The monitor keeps track of the benchmarks that have started on the cloud VMs and reports the status of the VM to the portal. Monitoring is important to the Benchmark Controller to retrieve data from the repository after benchmarking.

Ii-B3 Benchmark Repository

The benchmark data obtained from the cloud is stored in a repository used by the Benchmark Controller for generating scores. Both historic and current benchmark data are stored in the repository. If the native method is chosen, then the current benchmark data is used, where as if the hybrid method is chosen, then the historic data is used along with the current data.

Iii Container-Based Benchmarking Methods

In this section, two container-based cloud benchmarking methods are proposed and presented. The first is referred to as a native method that employs Docker container technology to benchmark cloud VMs in real-time. The second method, combines the use of benchmarks from the first along with historic benchmarks generated by benchmarking the entire VM as a hybrid. The aim of both methods is to generate a ranking of cloud VMs based on performance. The benefit of using containers is that the amount of VM resources benchmarked, such as memory size and the number of CPU cores, can be limited. This benefit is leveraged such that only a small amount of resources available to a VM are benchmarked in comparison to benchmarking the entire resource of a VM.

A user can opt for either the native or hybrid method. A set of user defined weights, (considered later in this section), and historic benchmark data, , obtained from benchmarking the entire VM or from previous executions of the lightweight methods can be provided as input. The lightweight benchmarks are obtained from Obtain-Benchmark, considered in Algorithm 1, which is represented as . Native-Method (Algorithm 2) takes as input and and Hybrid-Method (Algorithm 3) takes as additional input.

Algorithm 1 gathers benchmarks from different cloud VMs. Consider there are different VM types, and a VM of type is represented as as shown in Line 2. A container is created on each VM in Line 3. In the context of cloud benchmarking, containers are used to facilitate benchmarking on different types of VMs by restricting the amount of resources used.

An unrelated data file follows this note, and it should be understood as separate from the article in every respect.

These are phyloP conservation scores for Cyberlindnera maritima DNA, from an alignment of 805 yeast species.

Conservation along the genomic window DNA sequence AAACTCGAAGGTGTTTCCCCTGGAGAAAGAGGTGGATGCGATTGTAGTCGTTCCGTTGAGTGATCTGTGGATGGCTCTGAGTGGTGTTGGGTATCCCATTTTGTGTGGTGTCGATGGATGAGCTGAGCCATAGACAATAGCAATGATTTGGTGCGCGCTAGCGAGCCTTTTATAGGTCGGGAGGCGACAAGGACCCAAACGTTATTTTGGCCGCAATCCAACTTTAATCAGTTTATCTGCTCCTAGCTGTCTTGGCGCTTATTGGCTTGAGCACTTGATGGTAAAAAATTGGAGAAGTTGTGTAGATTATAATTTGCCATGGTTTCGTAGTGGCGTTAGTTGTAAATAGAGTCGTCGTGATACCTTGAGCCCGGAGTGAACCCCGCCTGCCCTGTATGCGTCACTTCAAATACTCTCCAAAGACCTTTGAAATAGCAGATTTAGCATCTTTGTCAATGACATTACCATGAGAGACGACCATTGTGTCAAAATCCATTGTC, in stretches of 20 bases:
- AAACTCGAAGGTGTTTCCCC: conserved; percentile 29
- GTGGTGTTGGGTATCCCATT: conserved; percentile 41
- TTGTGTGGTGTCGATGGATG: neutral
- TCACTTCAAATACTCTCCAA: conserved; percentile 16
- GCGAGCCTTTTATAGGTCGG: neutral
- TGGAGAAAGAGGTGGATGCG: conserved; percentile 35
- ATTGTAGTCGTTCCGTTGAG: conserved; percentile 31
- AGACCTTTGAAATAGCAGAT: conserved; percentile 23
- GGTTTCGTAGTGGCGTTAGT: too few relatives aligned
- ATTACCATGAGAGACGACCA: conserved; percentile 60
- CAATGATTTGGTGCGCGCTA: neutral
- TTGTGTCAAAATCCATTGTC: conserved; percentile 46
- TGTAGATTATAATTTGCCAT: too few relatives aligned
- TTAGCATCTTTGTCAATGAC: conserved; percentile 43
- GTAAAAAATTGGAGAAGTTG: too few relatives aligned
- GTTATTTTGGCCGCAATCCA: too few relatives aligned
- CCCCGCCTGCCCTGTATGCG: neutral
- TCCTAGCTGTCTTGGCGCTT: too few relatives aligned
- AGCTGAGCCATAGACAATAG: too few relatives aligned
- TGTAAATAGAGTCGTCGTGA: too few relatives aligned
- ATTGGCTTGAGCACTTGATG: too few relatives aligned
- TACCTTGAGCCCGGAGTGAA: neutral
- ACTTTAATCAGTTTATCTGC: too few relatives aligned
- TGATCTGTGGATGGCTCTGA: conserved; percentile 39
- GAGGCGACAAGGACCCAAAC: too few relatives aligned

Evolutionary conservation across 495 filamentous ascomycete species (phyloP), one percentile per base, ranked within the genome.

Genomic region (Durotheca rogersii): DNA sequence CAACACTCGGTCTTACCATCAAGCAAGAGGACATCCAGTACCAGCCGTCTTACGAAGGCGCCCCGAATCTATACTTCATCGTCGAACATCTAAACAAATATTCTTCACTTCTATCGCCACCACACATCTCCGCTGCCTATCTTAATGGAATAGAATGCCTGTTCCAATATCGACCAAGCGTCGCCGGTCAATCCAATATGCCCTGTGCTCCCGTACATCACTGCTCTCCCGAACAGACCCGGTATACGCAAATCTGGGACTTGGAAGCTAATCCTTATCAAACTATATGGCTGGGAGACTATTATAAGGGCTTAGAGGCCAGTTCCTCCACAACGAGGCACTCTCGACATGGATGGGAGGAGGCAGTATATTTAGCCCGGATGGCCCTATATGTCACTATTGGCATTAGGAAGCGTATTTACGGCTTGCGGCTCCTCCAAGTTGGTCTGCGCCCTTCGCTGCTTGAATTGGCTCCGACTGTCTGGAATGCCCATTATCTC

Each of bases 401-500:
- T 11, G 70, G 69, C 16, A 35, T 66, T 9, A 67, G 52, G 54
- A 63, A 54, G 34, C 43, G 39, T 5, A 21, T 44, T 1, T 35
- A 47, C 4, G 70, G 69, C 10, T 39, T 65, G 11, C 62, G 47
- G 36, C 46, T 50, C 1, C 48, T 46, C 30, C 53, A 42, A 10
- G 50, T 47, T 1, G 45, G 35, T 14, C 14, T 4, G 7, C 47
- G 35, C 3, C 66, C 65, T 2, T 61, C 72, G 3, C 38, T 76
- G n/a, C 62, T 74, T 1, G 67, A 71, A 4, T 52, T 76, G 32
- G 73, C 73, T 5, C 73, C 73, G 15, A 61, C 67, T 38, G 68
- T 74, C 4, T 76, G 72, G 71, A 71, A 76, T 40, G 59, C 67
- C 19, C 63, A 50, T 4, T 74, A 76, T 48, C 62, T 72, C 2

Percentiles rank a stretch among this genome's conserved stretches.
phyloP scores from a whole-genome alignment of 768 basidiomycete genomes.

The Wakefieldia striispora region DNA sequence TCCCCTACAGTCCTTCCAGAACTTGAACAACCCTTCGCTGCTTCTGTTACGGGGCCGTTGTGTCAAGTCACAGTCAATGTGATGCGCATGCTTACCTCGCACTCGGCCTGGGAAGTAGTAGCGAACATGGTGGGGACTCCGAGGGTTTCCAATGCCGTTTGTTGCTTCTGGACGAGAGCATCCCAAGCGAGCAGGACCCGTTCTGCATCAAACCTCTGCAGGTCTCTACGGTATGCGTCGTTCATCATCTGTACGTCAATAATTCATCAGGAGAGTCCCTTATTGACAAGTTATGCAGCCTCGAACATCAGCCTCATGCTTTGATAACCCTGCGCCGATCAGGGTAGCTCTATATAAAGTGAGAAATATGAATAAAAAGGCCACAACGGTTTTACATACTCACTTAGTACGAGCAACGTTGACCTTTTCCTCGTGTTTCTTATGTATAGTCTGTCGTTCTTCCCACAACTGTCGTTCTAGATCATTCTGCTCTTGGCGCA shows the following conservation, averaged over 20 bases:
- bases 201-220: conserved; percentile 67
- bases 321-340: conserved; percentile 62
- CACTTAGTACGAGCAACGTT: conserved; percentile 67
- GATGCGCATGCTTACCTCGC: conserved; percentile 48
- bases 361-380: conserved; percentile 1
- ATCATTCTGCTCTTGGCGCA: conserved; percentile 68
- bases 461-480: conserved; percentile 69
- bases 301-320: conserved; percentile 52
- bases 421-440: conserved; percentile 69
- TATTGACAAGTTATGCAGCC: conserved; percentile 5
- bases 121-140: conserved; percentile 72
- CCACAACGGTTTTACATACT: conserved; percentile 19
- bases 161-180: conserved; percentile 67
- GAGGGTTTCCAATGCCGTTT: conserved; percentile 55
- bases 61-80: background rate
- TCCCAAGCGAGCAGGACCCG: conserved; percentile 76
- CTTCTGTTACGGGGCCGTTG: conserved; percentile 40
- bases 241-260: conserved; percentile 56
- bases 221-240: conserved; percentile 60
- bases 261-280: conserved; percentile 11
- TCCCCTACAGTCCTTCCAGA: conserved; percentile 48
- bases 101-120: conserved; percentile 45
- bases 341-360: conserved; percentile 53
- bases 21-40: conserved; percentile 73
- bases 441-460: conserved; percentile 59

1:procedure Obtain–Benchmark(, )
2:     for each virtual machine  do
3:         Create container of size and on
4:         Execute standard benchmark tool on
5:         Store benchmarks as
6:     end for
7:end procedure
Algorithm 1 Obtain cloud benchmarks

In Line 4, standard tools are executed using the container to benchmark a portion of the VM. In this research, the VMs shown in Table I were benchmarked using DocLite by executing lmbench. The latency and bandwidth information for a wide range of memory and process, computation, local communication and file related operations are collected. In Line 5, the benchmarks obtained for each are stored in a file, , for use by Algorithm 2 and Algorithm 3.

Benchmarks for over fifty attributes related to memory and process, local communication, computation, and storage were obtained using containers of 100MB, 500MB and 1000MB. It is not within the scope of this paper to present all benchmarks. Therefore, a sample of three benchmarks is presented as shown in Figure 3.

(a) Main memory latency
(b) Float division operation latency
(c) Memory read bandwidth
Fig. 3: Sample lmbench benchmarks obtained from DocLite for 100MB, 500MB and 1000MB containers

Figure (a)a shows the main memory latency for all VMs. It is immediately inferred that with the exception of hs1.8xlarge and hi1.4xlarge the main memory latencies are comparable for different container sizes. The exceptions are artefacts of measurements over networks. The best main memory performance is for the m3 instances. Figure (b)b shows the latency for a float division operation on each VM. Again, similar results are obtained for different container sizes. The bandwidth of memory read operations on all VMs are shown in Figure (c)c. Maximum memory bandwidth is available on cr1.8xlarge.

The key observation from the above three samples (also observed in the entire benchmarked data) is that there is a minimal difference on average of less than 2% between the data points when a container of 100MB, 500MB or 1000MB is used. Given this small difference for different container sizes and the time taken to benchmark a VM using a small container is lower than a larger container, we hypothesise that (i) the benchmarking methods incorporated in DocLite can be employed in real-time, and (ii) VM rankings generated using the lightweight benchmarking methods will be comparable to methods that benchmark the entire VM. This hypothesis will be evaluated in Section IV using three case study applications.

Iii-a Native Method

The native method for generating ranks of VMs based on performance is shown in Algorithm 2. Historic benchmark data is not employed in this method. The benchmark data obtained from using containers, , is used as shown in Line 1.

1:procedure Native–Method(, )
2:     From , organise benchmarks into groups,
3:     Normalise groups,
4:     Score using
5:     Generate performance ranks
6:end procedure
Algorithm 2 Cloud ranking using native method

Consider there are attributes of a VM that are benchmarked, and is the value associated with each attribute on the VM. In Line 2, the attributes can be grouped as , where , , and is the number of attribute groups. In this paper, four attribute groups are considered.

Firstly, Memory and Process Group, denoted as captures the performance and latencies of the processor. Main memory and random memory latencies of the VMs and L1 and L2 cache latencies are considered in this group.